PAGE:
Unfortunately, the spectre of the "grey" black levels issue will hang over Panasonic TVs, and there's even debate over whether it even affects Australian models at all. It's too soon to say if this TV will be affected, but we can imagine that the brightness will increase gradually over the life of the set instead of overnight.

The VT20 is an excellent television, and we predict it will be seen as one of the best TVs ever. It just happens that Sony's TV is that much better.

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MarcelG Facebook

"Great TV lousy internet connectability"

MarcelG posted a review   

The Good:Great picture and integration with Pana's surround stereo (Viera link)

The Bad:Pana's internet options are rubbish with no web browser

Loads of dramas connecting via LAN and had to purchase a wireless to make the internet happening, add to that a Skype cam and the whole experience has become a rather expensive one. Frustrated that Panasonic still hasn't released a web browser, which would make the packasge a lot more attractive.

The televison part and viera link once set up with the hard drive recorder and the surround stereo is a breeze to use (except for the missus who will never learn to drive anything more complicated than a vibrator).

rogerhassan Facebook

"Amazingly great TV, Love it!"

rogerhassan posted a review   

The Good:Amazing crisp and black picture.

The Bad:Limited Settings, Hard drive recording is annoying.

We got the 54 inch version of this TV a little while ago and it has been simply amazing.

The picture is amazing, blackest blacks and just great colour. I'm sure it could be further calabrated to be even better but at is great anyway.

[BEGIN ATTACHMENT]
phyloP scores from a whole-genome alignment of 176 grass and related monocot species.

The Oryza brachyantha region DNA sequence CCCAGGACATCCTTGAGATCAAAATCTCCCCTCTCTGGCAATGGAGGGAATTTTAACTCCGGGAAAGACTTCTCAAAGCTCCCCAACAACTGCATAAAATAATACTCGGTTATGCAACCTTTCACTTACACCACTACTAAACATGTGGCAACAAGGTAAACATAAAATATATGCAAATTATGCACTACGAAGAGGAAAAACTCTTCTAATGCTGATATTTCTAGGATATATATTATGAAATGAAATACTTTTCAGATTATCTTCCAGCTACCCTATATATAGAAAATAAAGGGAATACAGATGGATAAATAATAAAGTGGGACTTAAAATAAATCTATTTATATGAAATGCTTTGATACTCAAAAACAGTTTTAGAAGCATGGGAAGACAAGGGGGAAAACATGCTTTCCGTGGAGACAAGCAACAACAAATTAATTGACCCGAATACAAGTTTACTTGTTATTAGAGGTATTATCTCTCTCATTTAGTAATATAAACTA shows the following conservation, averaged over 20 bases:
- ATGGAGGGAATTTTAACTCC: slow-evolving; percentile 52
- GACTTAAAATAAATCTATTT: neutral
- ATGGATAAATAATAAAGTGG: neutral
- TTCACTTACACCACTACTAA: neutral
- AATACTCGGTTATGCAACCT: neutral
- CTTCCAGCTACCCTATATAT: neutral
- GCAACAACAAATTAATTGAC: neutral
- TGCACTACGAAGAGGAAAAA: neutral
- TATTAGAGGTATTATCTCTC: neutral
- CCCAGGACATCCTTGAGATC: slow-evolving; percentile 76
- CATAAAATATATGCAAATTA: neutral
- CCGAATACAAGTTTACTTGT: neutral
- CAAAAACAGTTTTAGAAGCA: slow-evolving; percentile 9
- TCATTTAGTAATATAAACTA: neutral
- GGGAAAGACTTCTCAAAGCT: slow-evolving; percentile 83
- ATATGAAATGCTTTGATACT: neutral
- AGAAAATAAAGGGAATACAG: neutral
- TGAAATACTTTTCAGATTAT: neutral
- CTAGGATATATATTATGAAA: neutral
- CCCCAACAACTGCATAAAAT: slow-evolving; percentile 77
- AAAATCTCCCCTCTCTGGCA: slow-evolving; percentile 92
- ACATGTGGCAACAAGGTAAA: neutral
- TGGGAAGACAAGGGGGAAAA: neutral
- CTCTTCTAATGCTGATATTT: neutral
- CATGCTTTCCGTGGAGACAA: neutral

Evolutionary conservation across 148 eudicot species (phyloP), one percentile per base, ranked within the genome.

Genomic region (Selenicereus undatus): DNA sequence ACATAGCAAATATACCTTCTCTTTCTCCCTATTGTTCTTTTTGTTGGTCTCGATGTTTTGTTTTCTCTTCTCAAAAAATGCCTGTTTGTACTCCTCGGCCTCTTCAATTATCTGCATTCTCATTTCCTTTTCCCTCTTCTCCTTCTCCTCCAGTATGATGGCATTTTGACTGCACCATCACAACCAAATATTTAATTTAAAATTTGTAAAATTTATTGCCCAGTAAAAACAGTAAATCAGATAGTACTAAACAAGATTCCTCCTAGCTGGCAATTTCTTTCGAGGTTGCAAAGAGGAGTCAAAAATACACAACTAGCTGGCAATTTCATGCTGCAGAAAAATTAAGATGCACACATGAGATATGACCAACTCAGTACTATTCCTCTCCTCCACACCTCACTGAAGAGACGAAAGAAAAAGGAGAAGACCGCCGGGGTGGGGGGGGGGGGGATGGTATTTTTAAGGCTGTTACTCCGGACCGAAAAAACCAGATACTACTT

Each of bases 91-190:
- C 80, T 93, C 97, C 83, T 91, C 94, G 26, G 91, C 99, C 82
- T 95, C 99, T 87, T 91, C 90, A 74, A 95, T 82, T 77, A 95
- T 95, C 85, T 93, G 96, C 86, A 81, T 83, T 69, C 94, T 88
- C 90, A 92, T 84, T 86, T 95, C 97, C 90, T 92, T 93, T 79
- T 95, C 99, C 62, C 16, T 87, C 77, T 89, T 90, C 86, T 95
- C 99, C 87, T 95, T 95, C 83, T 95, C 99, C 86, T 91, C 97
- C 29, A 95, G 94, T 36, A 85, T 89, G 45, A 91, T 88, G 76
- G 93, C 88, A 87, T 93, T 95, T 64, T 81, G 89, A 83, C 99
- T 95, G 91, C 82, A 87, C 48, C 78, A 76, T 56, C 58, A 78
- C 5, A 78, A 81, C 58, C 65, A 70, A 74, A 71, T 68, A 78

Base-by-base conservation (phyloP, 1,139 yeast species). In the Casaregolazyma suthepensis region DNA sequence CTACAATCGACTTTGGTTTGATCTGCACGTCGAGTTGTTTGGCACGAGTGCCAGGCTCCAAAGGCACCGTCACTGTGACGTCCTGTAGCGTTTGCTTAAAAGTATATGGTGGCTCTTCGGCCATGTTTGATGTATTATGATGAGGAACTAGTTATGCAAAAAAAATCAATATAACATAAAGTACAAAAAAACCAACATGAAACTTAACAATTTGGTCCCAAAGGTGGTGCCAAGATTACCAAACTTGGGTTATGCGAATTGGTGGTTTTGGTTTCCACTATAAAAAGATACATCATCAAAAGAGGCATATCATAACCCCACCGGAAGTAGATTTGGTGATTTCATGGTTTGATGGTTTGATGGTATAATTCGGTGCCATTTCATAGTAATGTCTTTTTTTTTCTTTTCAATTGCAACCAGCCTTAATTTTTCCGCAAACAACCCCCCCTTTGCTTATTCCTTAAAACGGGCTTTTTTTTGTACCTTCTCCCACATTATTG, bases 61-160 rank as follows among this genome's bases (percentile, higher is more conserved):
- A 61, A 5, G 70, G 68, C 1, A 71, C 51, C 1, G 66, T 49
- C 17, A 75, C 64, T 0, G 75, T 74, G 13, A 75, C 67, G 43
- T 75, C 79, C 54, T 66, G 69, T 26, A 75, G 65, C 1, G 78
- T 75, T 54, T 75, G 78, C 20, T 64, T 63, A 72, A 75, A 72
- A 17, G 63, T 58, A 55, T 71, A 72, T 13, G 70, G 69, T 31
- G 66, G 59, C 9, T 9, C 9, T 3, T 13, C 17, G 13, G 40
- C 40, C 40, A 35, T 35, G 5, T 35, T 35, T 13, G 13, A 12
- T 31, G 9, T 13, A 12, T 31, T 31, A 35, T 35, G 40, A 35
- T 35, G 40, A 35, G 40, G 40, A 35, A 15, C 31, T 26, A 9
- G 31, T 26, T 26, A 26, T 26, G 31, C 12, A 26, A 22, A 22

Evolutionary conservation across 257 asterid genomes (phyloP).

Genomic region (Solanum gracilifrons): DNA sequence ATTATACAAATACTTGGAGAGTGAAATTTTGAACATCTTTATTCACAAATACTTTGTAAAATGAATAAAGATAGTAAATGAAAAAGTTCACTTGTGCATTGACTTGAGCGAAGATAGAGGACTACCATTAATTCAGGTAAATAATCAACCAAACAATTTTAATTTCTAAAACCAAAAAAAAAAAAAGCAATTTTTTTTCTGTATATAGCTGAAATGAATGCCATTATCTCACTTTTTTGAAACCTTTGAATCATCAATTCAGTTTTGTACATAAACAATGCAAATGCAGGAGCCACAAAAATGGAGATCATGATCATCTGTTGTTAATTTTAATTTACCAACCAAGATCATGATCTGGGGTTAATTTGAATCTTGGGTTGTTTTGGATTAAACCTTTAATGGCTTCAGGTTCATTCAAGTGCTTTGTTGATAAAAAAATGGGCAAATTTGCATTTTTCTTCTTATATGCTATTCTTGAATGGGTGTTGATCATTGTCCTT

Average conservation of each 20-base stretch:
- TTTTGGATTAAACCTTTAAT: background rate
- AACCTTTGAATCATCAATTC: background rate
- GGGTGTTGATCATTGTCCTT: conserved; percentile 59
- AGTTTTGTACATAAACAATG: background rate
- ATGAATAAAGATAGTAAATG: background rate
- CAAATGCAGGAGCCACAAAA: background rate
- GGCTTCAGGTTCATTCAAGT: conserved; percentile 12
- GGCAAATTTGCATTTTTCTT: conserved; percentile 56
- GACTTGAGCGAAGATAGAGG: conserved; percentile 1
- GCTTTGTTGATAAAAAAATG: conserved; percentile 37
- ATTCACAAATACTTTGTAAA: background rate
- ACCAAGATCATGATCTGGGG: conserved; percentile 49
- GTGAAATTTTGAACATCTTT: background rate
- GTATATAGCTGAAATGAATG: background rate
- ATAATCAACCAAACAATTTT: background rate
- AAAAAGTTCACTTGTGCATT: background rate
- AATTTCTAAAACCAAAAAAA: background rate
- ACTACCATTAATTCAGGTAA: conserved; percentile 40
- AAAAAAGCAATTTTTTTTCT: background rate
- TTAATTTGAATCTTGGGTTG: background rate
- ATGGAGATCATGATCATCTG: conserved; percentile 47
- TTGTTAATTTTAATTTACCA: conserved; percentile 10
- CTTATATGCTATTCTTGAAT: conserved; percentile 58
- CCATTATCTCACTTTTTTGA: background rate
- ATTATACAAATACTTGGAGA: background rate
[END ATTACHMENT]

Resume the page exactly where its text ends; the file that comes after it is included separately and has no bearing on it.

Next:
A lot of connections at the back and side so you can almost do anything with it.

Haven't connected it to the internet yet so don't know if that works well, but I don't see why it wouldn't.

There could be a few more settings on the tv and you apparently have to buy a panasonic approved hard drive to record digital tv, or if there isn't it hasn't accepted the one I tried.

Overall amazing TV, really happy with it and the home theatre it came with.


Pninja posted a comment   

Just purchased the 54inch version it has excelent picture with fantasic black levels and calibrtion settiwith so I used a calibration disc, A bit disappointed in viera cast nowhere near the apps as American version but thats usauly the case in australia .


Dustman posted a review   

The Good:Great TV

The Bad:Hard to get best picture settings

Can someone please give me the BEST settings for Best picture quality for this TV, I just can't get it right.
I would really appreciate any advice.


Pninja posted a reply   

Get your self a copy of Dve hd basics blue ray disc it's a start on calibration and you calibrate it in the professional settings


tim posted a comment   

The Good:simply the best

The Bad:the cnets lack of knowledge on tvs, sony better?

how in the world could the sony be better, a back lit tv will simply never produce the black levels or the response times to even sneeze at the superior performance of the vt20, sony= samsung panel, made in china/panasonic= panasonic panel, made in japan. get your facts straight and do some home work rather then reding of a company specs sheet, i bet you werent even using a 15.8 gbs hdmi cable when testing the panels there for the 24p motion will not be shown with full information anyways. i bet you nerds used $5 hdmi cable from jb hifi with ur mums pocket money for these tests


Gaza posted a comment   

Good TV but very bad service, my one stop working 3 weeks a go & still not going, AWA does the service for Panasonic & they are crap, had to call them lots of time to see when the part for my TV would be in, all they said was it's coming....

JohnA123 Facebook

JohnA123 posted a review   

The Good:Picture Quality

The Bad:Audio